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Controlling the RaspberryPi from a Web Application

The AdaFruit website has an excellent tutorial on connecting a 16x2 LCD display to a Raspberry Pi. That's great, but what if you want to be able to send messages to the display from a web application? In the previous tutorial, we saw how to create a basic Python-based web application using the Flask framework. Let's create a new web application that will interact with the Raspberry Pi.

The Goal

Using Flask, we will create a simple web application with with a form that allow a user to send a message to the Raspberry Pi using a web browser. This will allow us to control the Raspberry Pi from a PC, tablet or smart phone. When the form is submitted, it will send the message to the LCD via the device's GPIO ports. All the code, including the web application, is in Python and HTML... with some HTML and JQuery Mobile thrown in (just because we can).

To the Code

We'll be using the same circuit and the library, so make sure you have everything up-and-running as per the AdaFruit tutorial. So let's set up the folder structure that we'll need:

The source for application is available at The application uses the Adafruit class to communicate with the LCD from the Raspberry Pi. The only changes to the code were to convert tabs to spaces in the class (Python is generally very fussy over combining tabs and spaces for indentation).

Main LCD Application

The main LCD application is, which is the app controller for the Flask framework.

 from flask import Flask  
 from flask import render_template, request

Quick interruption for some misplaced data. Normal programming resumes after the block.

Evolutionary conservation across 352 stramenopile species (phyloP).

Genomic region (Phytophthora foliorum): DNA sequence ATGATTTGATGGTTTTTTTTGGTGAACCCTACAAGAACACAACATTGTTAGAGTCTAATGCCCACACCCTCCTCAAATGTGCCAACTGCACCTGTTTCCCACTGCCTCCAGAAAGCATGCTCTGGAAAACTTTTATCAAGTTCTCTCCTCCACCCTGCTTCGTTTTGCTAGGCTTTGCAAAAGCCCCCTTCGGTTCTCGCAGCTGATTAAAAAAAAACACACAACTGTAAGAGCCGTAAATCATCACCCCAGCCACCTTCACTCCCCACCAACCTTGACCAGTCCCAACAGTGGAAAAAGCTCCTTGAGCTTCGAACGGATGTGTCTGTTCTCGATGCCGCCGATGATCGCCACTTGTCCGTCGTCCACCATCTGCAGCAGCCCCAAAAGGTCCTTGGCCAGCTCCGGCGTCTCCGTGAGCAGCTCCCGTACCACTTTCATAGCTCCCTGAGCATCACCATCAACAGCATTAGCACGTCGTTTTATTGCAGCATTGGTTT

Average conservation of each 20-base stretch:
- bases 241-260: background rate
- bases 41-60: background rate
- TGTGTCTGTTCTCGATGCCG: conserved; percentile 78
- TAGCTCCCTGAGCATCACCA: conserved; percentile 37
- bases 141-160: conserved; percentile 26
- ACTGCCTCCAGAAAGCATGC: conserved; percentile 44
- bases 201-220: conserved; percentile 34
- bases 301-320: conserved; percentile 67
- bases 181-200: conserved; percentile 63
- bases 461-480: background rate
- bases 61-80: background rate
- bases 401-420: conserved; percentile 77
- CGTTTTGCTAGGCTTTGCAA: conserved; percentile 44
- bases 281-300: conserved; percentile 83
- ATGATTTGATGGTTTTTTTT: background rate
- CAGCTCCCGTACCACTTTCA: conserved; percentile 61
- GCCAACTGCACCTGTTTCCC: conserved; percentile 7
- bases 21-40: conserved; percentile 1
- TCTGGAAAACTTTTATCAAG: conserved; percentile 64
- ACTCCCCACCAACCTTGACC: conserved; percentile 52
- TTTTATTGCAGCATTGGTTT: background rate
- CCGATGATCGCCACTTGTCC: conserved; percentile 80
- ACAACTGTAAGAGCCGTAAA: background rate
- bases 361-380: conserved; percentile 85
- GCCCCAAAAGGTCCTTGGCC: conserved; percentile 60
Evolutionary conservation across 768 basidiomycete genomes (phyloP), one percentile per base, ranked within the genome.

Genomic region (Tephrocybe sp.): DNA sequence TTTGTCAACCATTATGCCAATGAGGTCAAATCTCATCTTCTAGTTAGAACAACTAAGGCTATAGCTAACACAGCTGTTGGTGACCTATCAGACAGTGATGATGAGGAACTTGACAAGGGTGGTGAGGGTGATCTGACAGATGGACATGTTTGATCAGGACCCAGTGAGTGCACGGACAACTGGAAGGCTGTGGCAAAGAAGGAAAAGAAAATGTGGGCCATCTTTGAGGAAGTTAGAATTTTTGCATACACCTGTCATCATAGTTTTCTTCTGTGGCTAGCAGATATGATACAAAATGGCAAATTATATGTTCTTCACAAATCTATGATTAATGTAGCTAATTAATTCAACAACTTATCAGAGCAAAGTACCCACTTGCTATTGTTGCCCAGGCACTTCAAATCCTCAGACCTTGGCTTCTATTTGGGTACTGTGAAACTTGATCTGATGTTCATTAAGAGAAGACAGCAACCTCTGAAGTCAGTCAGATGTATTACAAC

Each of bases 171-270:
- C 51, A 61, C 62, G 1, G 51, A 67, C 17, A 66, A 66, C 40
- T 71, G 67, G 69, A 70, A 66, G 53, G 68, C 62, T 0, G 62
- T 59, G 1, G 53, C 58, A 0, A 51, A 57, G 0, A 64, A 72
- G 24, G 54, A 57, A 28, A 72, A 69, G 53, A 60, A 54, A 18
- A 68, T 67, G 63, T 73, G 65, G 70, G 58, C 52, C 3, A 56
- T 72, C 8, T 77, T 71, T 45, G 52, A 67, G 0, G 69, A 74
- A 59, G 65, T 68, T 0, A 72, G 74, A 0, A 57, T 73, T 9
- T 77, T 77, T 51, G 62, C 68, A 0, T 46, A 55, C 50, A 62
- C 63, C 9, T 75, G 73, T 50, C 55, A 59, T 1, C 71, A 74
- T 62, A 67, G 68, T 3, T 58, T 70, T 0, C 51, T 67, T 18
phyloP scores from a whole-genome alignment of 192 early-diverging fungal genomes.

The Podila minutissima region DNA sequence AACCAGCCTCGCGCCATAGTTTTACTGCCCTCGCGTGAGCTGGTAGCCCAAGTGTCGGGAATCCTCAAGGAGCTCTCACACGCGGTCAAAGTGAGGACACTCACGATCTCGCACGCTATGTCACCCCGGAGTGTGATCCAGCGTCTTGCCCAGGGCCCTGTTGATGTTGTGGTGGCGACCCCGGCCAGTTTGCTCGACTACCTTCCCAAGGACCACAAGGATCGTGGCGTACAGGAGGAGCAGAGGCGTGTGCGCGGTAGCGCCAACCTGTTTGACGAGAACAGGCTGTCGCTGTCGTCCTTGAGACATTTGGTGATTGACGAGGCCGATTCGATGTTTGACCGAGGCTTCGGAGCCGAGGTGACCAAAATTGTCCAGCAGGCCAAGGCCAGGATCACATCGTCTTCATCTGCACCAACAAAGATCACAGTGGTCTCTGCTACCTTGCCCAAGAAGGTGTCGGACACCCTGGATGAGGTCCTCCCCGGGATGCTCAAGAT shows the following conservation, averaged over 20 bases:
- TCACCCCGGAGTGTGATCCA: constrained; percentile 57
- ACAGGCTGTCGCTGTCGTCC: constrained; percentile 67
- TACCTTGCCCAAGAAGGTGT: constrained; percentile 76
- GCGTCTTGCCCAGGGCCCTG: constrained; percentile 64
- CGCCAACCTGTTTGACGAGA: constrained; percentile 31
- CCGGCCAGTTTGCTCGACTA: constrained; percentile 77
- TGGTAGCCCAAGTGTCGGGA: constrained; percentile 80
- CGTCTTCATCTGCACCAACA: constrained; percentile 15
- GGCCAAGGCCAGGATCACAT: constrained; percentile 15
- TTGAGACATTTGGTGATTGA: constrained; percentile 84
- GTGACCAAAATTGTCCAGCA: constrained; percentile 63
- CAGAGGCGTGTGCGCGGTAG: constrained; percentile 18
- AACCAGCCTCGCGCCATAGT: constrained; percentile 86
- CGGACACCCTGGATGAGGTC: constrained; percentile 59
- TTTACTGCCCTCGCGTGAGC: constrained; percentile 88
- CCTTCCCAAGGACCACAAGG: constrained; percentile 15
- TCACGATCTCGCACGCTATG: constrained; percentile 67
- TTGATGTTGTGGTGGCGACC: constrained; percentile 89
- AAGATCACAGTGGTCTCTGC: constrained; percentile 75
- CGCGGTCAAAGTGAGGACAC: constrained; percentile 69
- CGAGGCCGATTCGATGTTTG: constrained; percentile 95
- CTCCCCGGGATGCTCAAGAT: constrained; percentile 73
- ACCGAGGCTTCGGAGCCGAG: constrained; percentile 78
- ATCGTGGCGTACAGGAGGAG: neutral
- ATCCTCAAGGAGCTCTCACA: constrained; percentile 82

from adafruit.Adafruit_CharLCD import Adafruit_CharLCD  
 app = Flask(__name__)  
 # Initialise the LCD class  
 lcd = Adafruit_CharLCD()  
 def index():  
   return render_template('index.html', value=value)  

The script initializes the Adafruit LCD class and sets the size of the display (16x2 characters). After that the Flask index method is defined that renders the Jinja2 template. The template contains the web form to allow users to submit messages to the LCD:
 {% extends "base.html" %}  
 {% block body %}  
 <div data-role="header">  
  <h1>Raspberry Pi Controller</h1>  
 <div data-role="content">  
 <form method="post" action="change">  
  <label for="slider-1">Message to Send:</label>  
  <input type="text" name="lcd" id="lcd" />   
  <br />  
  <input type="submit" value="Submit" />  
 {% if value %}  
 <p>Message sent: {{ value }}</p>  
 {% endif %}  
 {% endblock %}  

The Jinja2 template extends from the base.html template, which contains the main details of the HTML page, including importing the JQuery Mobile libraries and CSS (to style the web page for mobile devices).

Starting the Web App

To start the web application, run:
 sudo python  
This needs to be run with elevated permissions (using sudo) as it is communicating to the GPIO ports. Now, browsing to port 5000 on the Raspberry Pi will bring up the web form.

When the form is submitted, it send an HTTP POST request to the change method, including the message text that has been submitted.

 @app.route("/change", methods=['POST'])  
 def change():  
   if request.method == 'POST':  
     # Get the value from the submitted form  
     lcdText = request.form['lcd']  
     print "---Message is", lcdText  
     # Send the message to the LCD  
     lcdText = None  
   return render_template('index.html', value=lcdText)  

The change method retrieves the message text from the HTTP POST request and stores it in the lcdText variable. Now, and this is the really clear bit, because all this code is running on the Raspberry Pi, that text can be sent through the device's GPIO port to the LCD using the Adafruit_CharLCD class. That's the beauty and simplicity of using a Python-based web-framework - the same code that someone else has developed to drive the LCD can be used directly in the web application.

This is a fairly simple example without much of a real-world use. But a similar approach could be taken to drive any component or device that is connected to the Raspberry Pi. That could be to switch a relay to turn on the central heating in your home automation system, or to send an message to an IR LED that will change the channel on the TV.


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